The thalamus is a structure which develops from the embryonic diencephalon, and its anterior portion belongs to the limbic system. Postmortem investigation has discovered elevated neuron counts in the thalamus [35]. Previous studies have revealed altered FA in the thalamus [36]. Greicius et al. also found increased thalamic functional connectivity in the default mode network of depressed subjects [37]. The thalamus serves as a hub that interconnects cortical and subcortical nuclei by a significant number of fibers. The medial dorsal thalamus nucleus reciprocally connects to the dorsolateral prefrontal cortex (DLPFC), the orbitofrontal cortex (OFC), and the anterior cingulate cortex (ACC) [38]. Disruptions between the cortex and thalamus were found by fMRI and DTI in MDD [39][41]. In addition, the medial prefrontal cortex and adjacent regions together are collectively known as the medial prefrontal cortex (mPFC) network. The mPFC network is connected to the medial thalamus, and this system is involved in modulating visceral function in animal models and human mood disorders [42]. Convergent data indicates disrupted neuronal circuits in the limbic–thalamic–cortical (LTC) and limbic-cortical-striatal-pallidal-thalamic (LCSPT) regions in MDD [43]. These networks are related to emotional behavior and visceral function due to their substantial links with the hypothalamus and periaqueductal gray matter (PAG) [6]. The hypothalamic-pituitary-adrenal (HPA) axis is hyperactivated by stress [44], and its dysfunction has been correlated with depression. The hyperactivated HPA axis upregulates the release of corticotropin-releasing hormone and cortisol, which has been detected in the cerebrospinal fluid and plasma of MDD patients [45], [46]. With wide-ranging connections across several cortical-subcortical regions, the thalamus serves as a “relay station” in the affective network. In the context of MDD, elevated thalamic FA indicates disrupted cortical regulation and poorly controlled limbic functioning, thereby generating and sustaining a depressive mood state.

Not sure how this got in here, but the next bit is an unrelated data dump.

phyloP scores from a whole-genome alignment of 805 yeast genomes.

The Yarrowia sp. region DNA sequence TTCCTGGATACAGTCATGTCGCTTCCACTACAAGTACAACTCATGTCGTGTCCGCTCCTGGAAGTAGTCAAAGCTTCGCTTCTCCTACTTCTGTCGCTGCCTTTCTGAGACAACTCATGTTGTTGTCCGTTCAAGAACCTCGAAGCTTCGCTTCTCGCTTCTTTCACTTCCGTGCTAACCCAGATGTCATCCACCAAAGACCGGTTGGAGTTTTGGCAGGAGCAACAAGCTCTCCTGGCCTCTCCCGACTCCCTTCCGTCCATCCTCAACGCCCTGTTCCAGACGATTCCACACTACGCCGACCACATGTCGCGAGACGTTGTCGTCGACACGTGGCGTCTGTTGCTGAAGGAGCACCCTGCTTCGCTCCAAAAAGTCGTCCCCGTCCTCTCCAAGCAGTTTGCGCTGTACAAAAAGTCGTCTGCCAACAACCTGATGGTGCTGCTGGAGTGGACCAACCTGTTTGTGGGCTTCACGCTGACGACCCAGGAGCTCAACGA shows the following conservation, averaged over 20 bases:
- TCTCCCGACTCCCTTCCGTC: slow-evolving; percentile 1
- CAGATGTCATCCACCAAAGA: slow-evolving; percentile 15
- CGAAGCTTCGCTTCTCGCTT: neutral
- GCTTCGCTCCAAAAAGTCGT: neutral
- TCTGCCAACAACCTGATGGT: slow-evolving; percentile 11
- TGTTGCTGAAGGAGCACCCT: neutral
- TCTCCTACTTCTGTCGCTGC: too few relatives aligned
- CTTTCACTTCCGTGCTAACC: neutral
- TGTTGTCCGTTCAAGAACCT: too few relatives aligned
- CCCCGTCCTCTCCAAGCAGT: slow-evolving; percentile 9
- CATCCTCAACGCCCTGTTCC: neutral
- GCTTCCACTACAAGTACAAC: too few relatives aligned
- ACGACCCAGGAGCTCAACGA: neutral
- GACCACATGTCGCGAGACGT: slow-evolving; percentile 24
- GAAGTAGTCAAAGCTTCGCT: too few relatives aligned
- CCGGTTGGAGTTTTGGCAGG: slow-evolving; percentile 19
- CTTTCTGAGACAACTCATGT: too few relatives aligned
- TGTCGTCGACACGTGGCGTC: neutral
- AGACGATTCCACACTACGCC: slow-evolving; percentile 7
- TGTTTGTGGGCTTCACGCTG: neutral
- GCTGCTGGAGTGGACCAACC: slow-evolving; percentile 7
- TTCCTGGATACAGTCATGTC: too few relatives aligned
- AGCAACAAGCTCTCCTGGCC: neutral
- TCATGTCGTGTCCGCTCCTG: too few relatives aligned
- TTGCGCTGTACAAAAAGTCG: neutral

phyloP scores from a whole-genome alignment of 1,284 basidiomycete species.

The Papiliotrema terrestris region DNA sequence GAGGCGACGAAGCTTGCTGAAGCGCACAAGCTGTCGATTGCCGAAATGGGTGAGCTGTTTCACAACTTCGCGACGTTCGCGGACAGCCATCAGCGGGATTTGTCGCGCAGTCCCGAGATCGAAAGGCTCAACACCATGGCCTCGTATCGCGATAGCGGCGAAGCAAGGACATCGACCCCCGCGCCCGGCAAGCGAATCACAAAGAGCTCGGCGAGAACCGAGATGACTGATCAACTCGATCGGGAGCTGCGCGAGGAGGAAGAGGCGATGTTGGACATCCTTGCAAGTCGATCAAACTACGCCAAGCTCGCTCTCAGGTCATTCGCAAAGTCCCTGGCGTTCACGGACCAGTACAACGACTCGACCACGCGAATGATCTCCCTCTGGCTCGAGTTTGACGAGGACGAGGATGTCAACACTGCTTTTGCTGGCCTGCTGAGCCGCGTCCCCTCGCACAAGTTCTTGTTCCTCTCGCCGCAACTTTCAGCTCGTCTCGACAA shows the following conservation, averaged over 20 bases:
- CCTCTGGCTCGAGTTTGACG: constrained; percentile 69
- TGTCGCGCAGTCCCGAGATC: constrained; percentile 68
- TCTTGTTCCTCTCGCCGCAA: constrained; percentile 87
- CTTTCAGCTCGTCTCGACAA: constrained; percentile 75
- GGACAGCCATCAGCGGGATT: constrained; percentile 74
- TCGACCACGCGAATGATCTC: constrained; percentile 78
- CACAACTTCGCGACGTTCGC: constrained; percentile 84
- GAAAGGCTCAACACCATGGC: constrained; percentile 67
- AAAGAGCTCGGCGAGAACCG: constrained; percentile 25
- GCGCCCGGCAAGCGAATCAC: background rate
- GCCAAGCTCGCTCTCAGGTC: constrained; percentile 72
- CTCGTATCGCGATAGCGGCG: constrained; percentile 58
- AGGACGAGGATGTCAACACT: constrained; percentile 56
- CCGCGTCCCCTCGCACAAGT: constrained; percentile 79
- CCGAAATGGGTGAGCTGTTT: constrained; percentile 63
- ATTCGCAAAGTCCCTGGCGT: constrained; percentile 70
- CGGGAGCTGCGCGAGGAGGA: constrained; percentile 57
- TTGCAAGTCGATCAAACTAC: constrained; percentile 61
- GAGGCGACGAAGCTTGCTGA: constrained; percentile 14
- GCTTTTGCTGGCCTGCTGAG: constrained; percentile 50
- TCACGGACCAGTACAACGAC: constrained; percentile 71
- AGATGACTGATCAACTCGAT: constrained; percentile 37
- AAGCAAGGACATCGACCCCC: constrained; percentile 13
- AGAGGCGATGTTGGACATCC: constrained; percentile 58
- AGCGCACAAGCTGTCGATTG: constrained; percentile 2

The present findings reveal that GI therapy increases FA within the left superior frontal gyrus – specifically, the supplementary motor area (SMA), Brodmann Area 6. The vertical commissure anterior line divides the SMA into two parts: i) the pre-SMA rostrally and ii) the remaining SMA caudally. Functional connectivity studies have also indicated that the pre-SMA area is involved in cognitive functioning [47]. The SMA directly connects to the corticospinal tract and motor neurons; however, the connectivity pattern in the pre-SMA is quite different. The pre-SMA has reciprocal connections with the DLPFC [48] and ACC [49], which are associated with cognitive control/executive functioning and conflict monitoring [50], respectively. BA 6 influences cognitive control in the medial-lateral frontal cortex [51]. Moreover, pre-SMA has been shown to contribute more to conflict monitoring than the ACC [52]. The OFC is crucial to emotional regulation circuitry. Two studies have demonstrated functional connectivity between the OFC [53] and the left SMA [54] in MDD patients. Elevated white matter integrity may not only reverse these deficits, but may also enhance coupling between the pre-SMA, cognitive control in the frontal lobe, and affective networks in the frontal-striatal circuitry. Attenuated cognitive control commonly accompanies depression through increasing negative appraisals and sustaining pessimistic mood states [55]. From the cognitive model perspective of depression, individuals with biased schema are prone to deviate from normal information processing, thereby increasing their vulnerability to internal and external negative stimuli [4]. Through positive scene visualization, GI therapy may enable the reconstruction of connections between information processing centers and their regulative networks, thereby correcting depressive schema by helping patients to better “filter” negative thoughts.